The player can control Vitya and Volodya’s movement through linear 2D spaces, make a few dialog choices, and enjoy a few simple flash games like “glue the wings on the toy airplane” and “use the metal detector in the park.” There’s no stress and no point of failure, just two soft but handsome men and their adorable dog navigating a beautiful city depicted in a colorful painterly art style.

There are two things I love about the character Volodya in particular. First, he walks with a pronounced limp. It’s never explained, and no one ever comments on it, but people slow down their own pace when they walk with him. I don’t think Volodya has a “disability,” necessarily, but the game does a good job of depicting that sort of human difference.

Second, everyone around Volodya understands and accepts the fact that it takes time to write a novel, and that it probably won’t be picked up by a publisher right away. In fact, the first press he submits the manuscript to rejects it. When I compare this to the writer plot in the game Coffee Talk, in which Freya takes five days to write a novel that’s immediately accepted by a publisher with no agent necessary, I appreciate this game’s honesty about the fact that no one is immaculately conceived as a literary genius.

Everything about League of Enthusiastic Losers is honest, and the honest truth about life is that sometimes everything really is going to be okay. More than anything, League of Enthusiastic Losers is a game about being in your late twenties and gradually finding your place in the world. None of the characters is “good” or “bad,” but all of them are human, and it’s a joy to follow them through their everyday lives.

League of Enthusiastic Losers takes about half an hour to play, and you can pet the dog anytime you want.

Momodora: Reverie Under The Moonlight

Momodora: Reverie Under The Moonlight is a 2D fantasy Metroidvania with adorable 16-bit pixel graphics and an emphasis on cute magical girls. It has an Easy Mode that’s genuinely chill, and it took me about seven hours to get 100% completion. Momodora features a lot of nods to the Dark Souls games in general and Bloodborne in particular, but I think a more accurate comparison (at least on Easy Mode) is the mellow Nintendo DS adventure-platformer Super Princess Peach.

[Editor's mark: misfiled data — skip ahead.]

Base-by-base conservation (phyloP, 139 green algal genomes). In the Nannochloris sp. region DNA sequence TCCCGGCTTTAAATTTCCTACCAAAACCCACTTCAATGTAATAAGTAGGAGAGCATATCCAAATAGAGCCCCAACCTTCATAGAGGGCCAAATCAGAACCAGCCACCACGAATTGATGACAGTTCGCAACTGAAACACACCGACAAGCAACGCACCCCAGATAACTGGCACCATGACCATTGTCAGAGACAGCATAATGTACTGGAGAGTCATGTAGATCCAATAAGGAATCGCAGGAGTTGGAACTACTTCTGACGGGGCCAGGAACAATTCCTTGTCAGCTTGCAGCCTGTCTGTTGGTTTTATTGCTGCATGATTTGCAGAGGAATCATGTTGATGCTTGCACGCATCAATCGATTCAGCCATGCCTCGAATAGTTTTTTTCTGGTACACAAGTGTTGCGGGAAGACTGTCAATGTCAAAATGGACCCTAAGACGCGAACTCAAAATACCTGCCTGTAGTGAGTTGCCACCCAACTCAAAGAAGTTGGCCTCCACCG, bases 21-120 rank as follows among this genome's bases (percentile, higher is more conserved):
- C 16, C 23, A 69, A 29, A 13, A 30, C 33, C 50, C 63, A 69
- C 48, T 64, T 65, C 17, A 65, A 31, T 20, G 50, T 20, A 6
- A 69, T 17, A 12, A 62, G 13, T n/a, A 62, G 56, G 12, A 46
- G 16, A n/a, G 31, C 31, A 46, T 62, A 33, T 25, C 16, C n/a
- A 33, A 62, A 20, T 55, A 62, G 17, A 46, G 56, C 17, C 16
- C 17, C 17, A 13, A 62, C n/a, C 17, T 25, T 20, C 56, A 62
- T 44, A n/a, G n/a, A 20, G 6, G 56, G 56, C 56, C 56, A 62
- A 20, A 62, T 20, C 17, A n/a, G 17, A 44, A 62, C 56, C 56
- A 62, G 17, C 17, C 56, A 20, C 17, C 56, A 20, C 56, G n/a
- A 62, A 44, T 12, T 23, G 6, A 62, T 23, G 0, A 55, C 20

I came to Momodora not knowing what to expect, and I was pleasantly surprised to find that it’s absolutely delightful. The game is relatively simple, but that’s okay, because it’s very good at what it does.

You play as Kaho, a cute girl wearing a white mage hood over a black miniskirt dress and thigh-high stockings. I get the feeling that her theme is supposed to be “sexy Shintō shrine maiden,” and she uses a giant red maple leaf as a sword. She also has a bow with unlimited arrows whose attack can be charged, an adorable dodge roll, and the ability to double-jump right out of the box. Her animations are lovely, and she’s a lot of fun.

Kaho is a silent protagonist, but what you pick up from other characters is that she’s come from abroad to talk to the Queen of Karst about a curse that has spread from the castle city into her small village. You begin the game on the border of a beautiful and vibrant 16-bit pixel forest before entering Karst, which is what the gothic Victorian city of Yharnam (from Bloodborne) would look like if it were rendered in Chrono Trigger style graphics. Whatever curse is threatening Kaho’s village has subsumed Karst in full force, and Kaho has to fight all manner of cute imps, cute witches, cute sorceresses, and cute devils, all of whom have colorful and interesting anime designs.